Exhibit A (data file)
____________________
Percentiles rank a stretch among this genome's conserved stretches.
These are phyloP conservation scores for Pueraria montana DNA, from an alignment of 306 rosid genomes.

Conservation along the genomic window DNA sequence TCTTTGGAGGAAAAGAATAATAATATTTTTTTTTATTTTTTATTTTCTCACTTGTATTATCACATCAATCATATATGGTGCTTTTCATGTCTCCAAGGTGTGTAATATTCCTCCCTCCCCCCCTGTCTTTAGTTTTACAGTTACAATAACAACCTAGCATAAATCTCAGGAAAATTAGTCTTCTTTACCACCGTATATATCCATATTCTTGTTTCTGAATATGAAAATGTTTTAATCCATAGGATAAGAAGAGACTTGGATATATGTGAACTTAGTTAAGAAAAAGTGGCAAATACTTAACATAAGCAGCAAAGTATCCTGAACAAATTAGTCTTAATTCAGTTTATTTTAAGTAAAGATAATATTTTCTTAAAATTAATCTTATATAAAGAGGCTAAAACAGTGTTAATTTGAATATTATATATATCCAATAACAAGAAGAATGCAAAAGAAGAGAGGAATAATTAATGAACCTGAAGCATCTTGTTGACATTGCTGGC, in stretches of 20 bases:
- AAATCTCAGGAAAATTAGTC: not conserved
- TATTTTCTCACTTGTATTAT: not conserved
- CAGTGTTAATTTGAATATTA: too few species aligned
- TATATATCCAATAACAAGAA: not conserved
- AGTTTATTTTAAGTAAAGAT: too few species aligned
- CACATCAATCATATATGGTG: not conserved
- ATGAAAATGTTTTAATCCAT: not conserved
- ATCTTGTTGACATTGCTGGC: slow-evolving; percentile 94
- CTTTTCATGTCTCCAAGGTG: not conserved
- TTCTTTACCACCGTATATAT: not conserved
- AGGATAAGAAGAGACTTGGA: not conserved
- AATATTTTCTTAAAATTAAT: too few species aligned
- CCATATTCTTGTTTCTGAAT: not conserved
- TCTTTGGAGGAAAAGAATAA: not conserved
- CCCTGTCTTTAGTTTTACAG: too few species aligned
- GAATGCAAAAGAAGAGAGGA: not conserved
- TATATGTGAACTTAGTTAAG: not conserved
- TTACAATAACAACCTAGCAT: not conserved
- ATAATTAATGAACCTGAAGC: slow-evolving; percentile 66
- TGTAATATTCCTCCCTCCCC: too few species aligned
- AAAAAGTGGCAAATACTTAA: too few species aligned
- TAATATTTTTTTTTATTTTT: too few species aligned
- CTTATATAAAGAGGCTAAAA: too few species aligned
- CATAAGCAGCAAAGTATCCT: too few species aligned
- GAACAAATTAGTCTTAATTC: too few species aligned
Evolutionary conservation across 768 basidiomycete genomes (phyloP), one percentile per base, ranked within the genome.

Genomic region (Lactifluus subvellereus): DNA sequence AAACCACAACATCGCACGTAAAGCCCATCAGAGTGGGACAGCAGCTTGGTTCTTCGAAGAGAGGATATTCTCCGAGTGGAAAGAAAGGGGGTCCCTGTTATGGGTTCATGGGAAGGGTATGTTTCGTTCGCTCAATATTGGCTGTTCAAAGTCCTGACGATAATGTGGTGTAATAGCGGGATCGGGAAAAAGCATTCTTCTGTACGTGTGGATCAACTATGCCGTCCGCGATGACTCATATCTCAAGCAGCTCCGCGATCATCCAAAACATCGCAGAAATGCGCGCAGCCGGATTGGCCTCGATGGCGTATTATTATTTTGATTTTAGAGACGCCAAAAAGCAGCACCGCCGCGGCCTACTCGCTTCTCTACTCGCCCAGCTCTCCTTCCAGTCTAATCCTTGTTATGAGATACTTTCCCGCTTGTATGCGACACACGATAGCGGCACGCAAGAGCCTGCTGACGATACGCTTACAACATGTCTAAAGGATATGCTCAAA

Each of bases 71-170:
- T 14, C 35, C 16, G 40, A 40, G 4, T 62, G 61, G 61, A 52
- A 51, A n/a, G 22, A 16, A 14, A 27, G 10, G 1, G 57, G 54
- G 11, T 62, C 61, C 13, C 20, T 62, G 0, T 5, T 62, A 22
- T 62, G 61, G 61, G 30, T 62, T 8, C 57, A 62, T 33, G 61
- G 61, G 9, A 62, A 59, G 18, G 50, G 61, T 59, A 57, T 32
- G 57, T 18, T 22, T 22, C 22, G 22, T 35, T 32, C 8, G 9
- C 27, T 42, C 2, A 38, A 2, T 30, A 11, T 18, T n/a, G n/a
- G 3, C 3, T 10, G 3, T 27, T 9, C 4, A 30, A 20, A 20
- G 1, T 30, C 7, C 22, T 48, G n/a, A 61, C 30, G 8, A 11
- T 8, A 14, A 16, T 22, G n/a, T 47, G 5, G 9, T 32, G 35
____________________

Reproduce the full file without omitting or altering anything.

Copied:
Percentiles rank a stretch among this genome's conserved stretches.
These are phyloP conservation scores for Pueraria montana DNA, from an alignment of 306 rosid genomes.

Conservation along the genomic window DNA sequence TCTTTGGAGGAAAAGAATAATAATATTTTTTTTTATTTTTTATTTTCTCACTTGTATTATCACATCAATCATATATGGTGCTTTTCATGTCTCCAAGGTGTGTAATATTCCTCCCTCCCCCCCTGTCTTTAGTTTTACAGTTACAATAACAACCTAGCATAAATCTCAGGAAAATTAGTCTTCTTTACCACCGTATATATCCATATTCTTGTTTCTGAATATGAAAATGTTTTAATCCATAGGATAAGAAGAGACTTGGATATATGTGAACTTAGTTAAGAAAAAGTGGCAAATACTTAACATAAGCAGCAAAGTATCCTGAACAAATTAGTCTTAATTCAGTTTATTTTAAGTAAAGATAATATTTTCTTAAAATTAATCTTATATAAAGAGGCTAAAACAGTGTTAATTTGAATATTATATATATCCAATAACAAGAAGAATGCAAAAGAAGAGAGGAATAATTAATGAACCTGAAGCATCTTGTTGACATTGCTGGC, in stretches of 20 bases:
- AAATCTCAGGAAAATTAGTC: not conserved
- TATTTTCTCACTTGTATTAT: not conserved
- CAGTGTTAATTTGAATATTA: too few species aligned
- TATATATCCAATAACAAGAA: not conserved
- AGTTTATTTTAAGTAAAGAT: too few species aligned
- CACATCAATCATATATGGTG: not conserved
- ATGAAAATGTTTTAATCCAT: not conserved
- ATCTTGTTGACATTGCTGGC: slow-evolving; percentile 94
- CTTTTCATGTCTCCAAGGTG: not conserved
- TTCTTTACCACCGTATATAT: not conserved
- AGGATAAGAAGAGACTTGGA: not conserved
- AATATTTTCTTAAAATTAAT: too few species aligned
- CCATATTCTTGTTTCTGAAT: not conserved
- TCTTTGGAGGAAAAGAATAA: not conserved
- CCCTGTCTTTAGTTTTACAG: too few species aligned
- GAATGCAAAAGAAGAGAGGA: not conserved
- TATATGTGAACTTAGTTAAG: not conserved
- TTACAATAACAACCTAGCAT: not conserved
- ATAATTAATGAACCTGAAGC: slow-evolving; percentile 66
- TGTAATATTCCTCCCTCCCC: too few species aligned
- AAAAAGTGGCAAATACTTAA: too few species aligned
- TAATATTTTTTTTTATTTTT: too few species aligned
- CTTATATAAAGAGGCTAAAA: too few species aligned
- CATAAGCAGCAAAGTATCCT: too few species aligned
- GAACAAATTAGTCTTAATTC: too few species aligned
Evolutionary conservation across 768 basidiomycete genomes (phyloP), one percentile per base, ranked within the genome.

Genomic region (Lactifluus subvellereus): DNA sequence AAACCACAACATCGCACGTAAAGCCCATCAGAGTGGGACAGCAGCTTGGTTCTTCGAAGAGAGGATATTCTCCGAGTGGAAAGAAAGGGGGTCCCTGTTATGGGTTCATGGGAAGGGTATGTTTCGTTCGCTCAATATTGGCTGTTCAAAGTCCTGACGATAATGTGGTGTAATAGCGGGATCGGGAAAAAGCATTCTTCTGTACGTGTGGATCAACTATGCCGTCCGCGATGACTCATATCTCAAGCAGCTCCGCGATCATCCAAAACATCGCAGAAATGCGCGCAGCCGGATTGGCCTCGATGGCGTATTATTATTTTGATTTTAGAGACGCCAAAAAGCAGCACCGCCGCGGCCTACTCGCTTCTCTACTCGCCCAGCTCTCCTTCCAGTCTAATCCTTGTTATGAGATACTTTCCCGCTTGTATGCGACACACGATAGCGGCACGCAAGAGCCTGCTGACGATACGCTTACAACATGTCTAAAGGATATGCTCAAA

Each of bases 71-170:
- T 14, C 35, C 16, G 40, A 40, G 4, T 62, G 61, G 61, A 52
- A 51, A n/a, G 22, A 16, A 14, A 27, G 10, G 1, G 57, G 54
- G 11, T 62, C 61, C 13, C 20, T 62, G 0, T 5, T 62, A 22
- T 62, G 61, G 61, G 30, T 62, T 8, C 57, A 62, T 33, G 61
- G 61, G 9, A 62, A 59, G 18, G 50, G 61, T 59, A 57, T 32
- G 57, T 18, T 22, T 22, C 22, G 22, T 35, T 32, C 8, G 9
- C 27, T 42, C 2, A 38, A 2, T 30, A 11, T 18, T n/a, G n/a
- G 3, C 3, T 10, G 3, T 27, T 9, C 4, A 30, A 20, A 20
- G 1, T 30, C 7, C 22, T 48, G n/a, A 61, C 30, G 8, A 11
- T 8, A 14, A 16, T 22, G n/a, T 47, G 5, G 9, T 32, G 35